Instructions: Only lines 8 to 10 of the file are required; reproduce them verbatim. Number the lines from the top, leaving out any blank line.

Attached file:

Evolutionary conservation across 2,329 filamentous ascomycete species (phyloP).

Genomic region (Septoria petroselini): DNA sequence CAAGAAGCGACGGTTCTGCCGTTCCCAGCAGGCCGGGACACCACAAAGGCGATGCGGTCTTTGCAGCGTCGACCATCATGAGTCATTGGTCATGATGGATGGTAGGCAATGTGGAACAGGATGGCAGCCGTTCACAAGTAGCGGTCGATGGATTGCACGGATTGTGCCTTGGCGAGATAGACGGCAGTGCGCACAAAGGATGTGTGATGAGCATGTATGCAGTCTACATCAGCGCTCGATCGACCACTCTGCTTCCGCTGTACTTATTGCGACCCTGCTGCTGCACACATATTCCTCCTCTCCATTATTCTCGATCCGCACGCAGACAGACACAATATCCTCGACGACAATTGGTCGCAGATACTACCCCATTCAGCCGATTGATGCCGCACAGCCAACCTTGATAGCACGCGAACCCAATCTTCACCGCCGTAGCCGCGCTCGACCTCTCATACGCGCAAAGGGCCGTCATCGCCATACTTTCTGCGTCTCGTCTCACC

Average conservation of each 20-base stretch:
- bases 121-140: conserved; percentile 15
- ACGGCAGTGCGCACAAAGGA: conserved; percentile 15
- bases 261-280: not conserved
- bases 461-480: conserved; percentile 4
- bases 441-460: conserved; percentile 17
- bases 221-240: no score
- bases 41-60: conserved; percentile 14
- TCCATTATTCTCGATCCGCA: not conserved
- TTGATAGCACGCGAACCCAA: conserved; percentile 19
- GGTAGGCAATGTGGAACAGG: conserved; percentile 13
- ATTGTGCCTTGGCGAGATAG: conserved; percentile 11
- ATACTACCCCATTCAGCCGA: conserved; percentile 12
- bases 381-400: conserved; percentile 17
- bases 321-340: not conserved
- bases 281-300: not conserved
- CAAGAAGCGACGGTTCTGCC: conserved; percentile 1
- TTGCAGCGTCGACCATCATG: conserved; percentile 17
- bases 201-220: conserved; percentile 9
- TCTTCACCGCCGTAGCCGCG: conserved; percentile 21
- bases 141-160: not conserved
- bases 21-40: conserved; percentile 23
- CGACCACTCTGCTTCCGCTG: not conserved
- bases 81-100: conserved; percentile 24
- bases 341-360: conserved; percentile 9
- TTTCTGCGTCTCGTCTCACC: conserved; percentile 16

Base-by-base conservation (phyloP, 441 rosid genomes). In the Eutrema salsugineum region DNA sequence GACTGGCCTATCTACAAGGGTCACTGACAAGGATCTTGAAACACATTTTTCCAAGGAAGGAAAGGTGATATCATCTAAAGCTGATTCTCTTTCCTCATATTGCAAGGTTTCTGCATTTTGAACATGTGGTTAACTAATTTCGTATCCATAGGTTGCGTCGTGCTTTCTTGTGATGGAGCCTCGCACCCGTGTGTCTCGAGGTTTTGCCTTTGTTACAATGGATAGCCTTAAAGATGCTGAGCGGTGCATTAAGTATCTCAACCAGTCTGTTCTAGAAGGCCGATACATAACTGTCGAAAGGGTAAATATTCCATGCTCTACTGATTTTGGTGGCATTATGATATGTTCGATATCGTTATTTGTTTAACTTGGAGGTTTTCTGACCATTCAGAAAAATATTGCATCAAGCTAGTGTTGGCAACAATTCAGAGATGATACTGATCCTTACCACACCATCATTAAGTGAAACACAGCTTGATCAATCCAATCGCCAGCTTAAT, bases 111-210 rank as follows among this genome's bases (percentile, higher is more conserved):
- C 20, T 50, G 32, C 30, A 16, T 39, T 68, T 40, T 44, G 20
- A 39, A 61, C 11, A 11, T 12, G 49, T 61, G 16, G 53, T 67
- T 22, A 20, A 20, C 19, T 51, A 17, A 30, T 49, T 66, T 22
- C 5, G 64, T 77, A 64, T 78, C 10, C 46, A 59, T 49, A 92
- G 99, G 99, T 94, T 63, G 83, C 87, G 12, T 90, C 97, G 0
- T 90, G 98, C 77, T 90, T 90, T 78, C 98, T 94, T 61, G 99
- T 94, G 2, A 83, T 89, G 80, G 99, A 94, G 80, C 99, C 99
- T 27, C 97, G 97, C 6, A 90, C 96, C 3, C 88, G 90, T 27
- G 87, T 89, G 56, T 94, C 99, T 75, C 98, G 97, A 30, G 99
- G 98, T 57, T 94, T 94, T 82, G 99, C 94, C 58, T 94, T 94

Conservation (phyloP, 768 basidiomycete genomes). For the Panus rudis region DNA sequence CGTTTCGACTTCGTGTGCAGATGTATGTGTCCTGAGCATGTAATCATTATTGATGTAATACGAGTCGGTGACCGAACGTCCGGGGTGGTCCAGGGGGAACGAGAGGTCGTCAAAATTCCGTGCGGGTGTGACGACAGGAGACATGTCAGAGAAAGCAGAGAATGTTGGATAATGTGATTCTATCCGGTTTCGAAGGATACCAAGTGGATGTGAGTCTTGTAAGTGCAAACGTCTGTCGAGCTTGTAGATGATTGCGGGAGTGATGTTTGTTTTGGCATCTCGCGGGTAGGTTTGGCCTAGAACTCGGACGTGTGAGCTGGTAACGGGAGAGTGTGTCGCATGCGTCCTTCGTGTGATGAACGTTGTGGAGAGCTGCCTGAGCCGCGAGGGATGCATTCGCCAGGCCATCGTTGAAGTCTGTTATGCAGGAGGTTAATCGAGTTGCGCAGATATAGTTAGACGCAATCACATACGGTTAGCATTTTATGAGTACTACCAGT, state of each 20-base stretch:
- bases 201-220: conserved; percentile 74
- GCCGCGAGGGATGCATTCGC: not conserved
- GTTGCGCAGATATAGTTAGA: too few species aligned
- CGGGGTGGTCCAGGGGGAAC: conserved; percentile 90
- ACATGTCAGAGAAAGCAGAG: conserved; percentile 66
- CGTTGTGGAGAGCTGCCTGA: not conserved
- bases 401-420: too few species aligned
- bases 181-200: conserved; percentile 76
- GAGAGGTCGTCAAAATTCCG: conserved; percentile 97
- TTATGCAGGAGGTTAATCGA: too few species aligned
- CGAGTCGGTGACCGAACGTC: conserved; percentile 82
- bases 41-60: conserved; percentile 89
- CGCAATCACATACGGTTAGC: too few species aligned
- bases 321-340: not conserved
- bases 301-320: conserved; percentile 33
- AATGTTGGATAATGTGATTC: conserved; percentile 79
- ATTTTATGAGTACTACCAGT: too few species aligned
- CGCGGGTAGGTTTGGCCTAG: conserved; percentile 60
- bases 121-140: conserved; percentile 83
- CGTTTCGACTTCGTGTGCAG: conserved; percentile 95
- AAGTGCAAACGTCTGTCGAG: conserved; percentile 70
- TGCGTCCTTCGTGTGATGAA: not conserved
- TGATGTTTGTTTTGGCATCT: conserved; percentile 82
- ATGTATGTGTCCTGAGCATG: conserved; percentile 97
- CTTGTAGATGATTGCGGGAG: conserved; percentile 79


- bases 441-460: conserved; percentile 17
- bases 221-240: no score
- bases 41-60: conserved; percentile 14